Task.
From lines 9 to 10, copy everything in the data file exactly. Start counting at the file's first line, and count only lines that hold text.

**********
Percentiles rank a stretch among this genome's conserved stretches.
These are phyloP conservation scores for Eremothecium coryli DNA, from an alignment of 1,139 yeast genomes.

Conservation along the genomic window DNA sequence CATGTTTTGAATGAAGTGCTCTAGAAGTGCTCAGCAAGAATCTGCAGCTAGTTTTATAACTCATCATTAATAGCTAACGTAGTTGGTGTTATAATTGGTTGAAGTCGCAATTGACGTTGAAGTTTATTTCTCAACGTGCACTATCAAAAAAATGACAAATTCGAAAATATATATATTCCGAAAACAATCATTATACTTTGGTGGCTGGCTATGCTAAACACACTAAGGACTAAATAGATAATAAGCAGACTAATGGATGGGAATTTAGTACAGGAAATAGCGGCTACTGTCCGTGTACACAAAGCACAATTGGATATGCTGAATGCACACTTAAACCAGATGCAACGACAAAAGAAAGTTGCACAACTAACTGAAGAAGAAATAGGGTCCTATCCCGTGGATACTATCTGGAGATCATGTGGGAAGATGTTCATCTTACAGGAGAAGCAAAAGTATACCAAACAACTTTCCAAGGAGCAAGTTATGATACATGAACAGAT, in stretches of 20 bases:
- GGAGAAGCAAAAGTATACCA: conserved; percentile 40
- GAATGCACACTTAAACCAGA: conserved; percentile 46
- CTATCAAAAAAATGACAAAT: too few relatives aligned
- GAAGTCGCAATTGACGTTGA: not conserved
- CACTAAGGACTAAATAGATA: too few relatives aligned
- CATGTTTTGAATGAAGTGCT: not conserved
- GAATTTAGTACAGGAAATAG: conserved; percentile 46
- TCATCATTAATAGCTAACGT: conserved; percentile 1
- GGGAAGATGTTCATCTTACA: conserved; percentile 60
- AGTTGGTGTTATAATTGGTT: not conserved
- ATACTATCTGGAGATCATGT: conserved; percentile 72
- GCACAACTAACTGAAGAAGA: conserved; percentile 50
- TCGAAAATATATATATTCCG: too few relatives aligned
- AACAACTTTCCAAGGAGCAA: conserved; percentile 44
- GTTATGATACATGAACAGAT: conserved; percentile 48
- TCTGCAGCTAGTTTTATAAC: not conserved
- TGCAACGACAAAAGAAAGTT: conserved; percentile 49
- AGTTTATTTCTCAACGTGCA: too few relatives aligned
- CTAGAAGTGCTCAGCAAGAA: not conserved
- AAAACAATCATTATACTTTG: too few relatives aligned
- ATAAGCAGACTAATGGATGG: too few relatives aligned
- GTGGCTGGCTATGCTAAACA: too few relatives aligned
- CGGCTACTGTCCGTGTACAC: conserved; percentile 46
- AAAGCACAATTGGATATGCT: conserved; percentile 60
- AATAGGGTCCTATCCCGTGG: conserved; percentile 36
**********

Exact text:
- CATGTTTTGAATGAAGTGCT: not conserved
- GAATTTAGTACAGGAAATAG: conserved; percentile 46